MOBILITY IN MARITIME TRANSPORT
FROM THE MINUTES 2018
Inefficiency is the one word that keeps being repeated when experts talk about maritime mobility. According to BCG research, each of the top five sea-freight companies spend $300-500 million annually moving empty containers. Pierre- Fabrice Storino adds that a single sea-freight shipment represents more than 200 interactions between more than 25 operators. That makes for complex and inefficient communication. With millions of dollars spent annually on moving empty containers and thousands of them lost at sea each year, this sector is in need of some creative, digital solutions.
UNIFYING THE ECOSYSTEM
The IoT brings the capability to extract data from objects at a very low cost. Using sensors placed in containers to optimize the supply chain could bring tremendous benefits to the shipping process and solve some of the above mentioned tracking woes. With this added connectivity in place, Pierre- Fabrice Storino suggests that crew members could be informed of events in real-time, have a better understanding of shipment wait and arrival times, and could reduce instances of late shipment. He also believes that a shared digital platform across all operators in this ecosystem would greatly improve coordination efforts.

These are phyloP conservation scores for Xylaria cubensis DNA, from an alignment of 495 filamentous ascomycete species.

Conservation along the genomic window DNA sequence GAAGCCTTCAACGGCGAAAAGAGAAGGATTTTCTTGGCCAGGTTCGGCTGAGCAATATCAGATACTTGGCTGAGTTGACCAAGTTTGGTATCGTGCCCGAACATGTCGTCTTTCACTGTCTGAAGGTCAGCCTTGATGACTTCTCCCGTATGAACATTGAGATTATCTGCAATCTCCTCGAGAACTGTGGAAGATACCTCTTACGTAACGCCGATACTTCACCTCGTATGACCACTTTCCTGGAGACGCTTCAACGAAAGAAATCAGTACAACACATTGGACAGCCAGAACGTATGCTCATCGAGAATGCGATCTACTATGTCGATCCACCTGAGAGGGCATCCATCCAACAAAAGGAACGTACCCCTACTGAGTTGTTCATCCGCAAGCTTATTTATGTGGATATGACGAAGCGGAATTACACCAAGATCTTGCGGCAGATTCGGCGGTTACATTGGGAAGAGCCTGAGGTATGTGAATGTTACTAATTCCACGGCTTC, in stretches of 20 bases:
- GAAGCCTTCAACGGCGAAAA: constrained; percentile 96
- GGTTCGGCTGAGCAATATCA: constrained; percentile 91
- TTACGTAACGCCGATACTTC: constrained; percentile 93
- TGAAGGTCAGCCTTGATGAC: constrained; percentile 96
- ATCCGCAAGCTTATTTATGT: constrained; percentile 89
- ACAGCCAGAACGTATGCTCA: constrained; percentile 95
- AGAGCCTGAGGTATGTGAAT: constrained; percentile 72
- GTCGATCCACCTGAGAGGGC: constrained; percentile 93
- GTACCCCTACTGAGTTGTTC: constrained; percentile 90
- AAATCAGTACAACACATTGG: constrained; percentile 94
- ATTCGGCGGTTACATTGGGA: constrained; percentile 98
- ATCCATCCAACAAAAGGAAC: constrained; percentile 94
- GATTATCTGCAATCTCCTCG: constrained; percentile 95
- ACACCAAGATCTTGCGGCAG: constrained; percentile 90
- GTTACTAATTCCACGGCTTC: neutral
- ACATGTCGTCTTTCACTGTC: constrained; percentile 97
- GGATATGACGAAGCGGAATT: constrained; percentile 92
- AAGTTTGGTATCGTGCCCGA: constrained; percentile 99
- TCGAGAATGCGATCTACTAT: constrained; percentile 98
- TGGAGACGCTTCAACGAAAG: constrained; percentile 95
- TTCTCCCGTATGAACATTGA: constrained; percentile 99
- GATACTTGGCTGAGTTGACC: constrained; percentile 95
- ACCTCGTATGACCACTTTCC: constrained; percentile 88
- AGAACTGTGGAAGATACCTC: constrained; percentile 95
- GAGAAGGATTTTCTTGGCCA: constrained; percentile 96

REMOTE CONTROL VESSELS AND CREWS OF BOTS
Matti Helenius is optimistic as he foresees the significant role new technologies will play in the future of the marine sector. For instance, Wartsila, a global leader in smart technologies and complete lifecycle solutions for the marine and energy markets, imagines a zero-emission vessel that navigates with remote control.
Their vision would see ship owners no longer buying ships, but leasing them instead. Collaboration is crucial to implement these concepts, and Matti is convinced that the stakeholders who are now reluctant to share their data will soon be open to it. Their ideal ship would: Use only natural energy sources Recharge its battery during ocean crossing Use AI to perform maintenance Manufacture and refine goods during transportation
BREAKING DOWN OPPORTUNITIES AND CHALLENGES OF THE SECTOR
Movin’On participants outlined the opportunities and challenges of maritime transportation as they relate to technology, the economy, sustainability and politics:
→ Blockchain could offer transparency
→ Companies must be open to new technologies
→ Digitization of the industry is the future
→ Interdisciplinary approaches can create transparency between actors
→ Use of wind turbines and hydrogen batteries could be advantageous
→ Complex ecosystem with many actors
→ Lack of regulations
→ Cybersecurity: wireless connection can increase risk of hacking
→ Liability: who’s at fault when chemicals are dumped in international waters? Shipowners? Countries?
→ Not enough crew members: sector is not attractive
→ Thin profit margins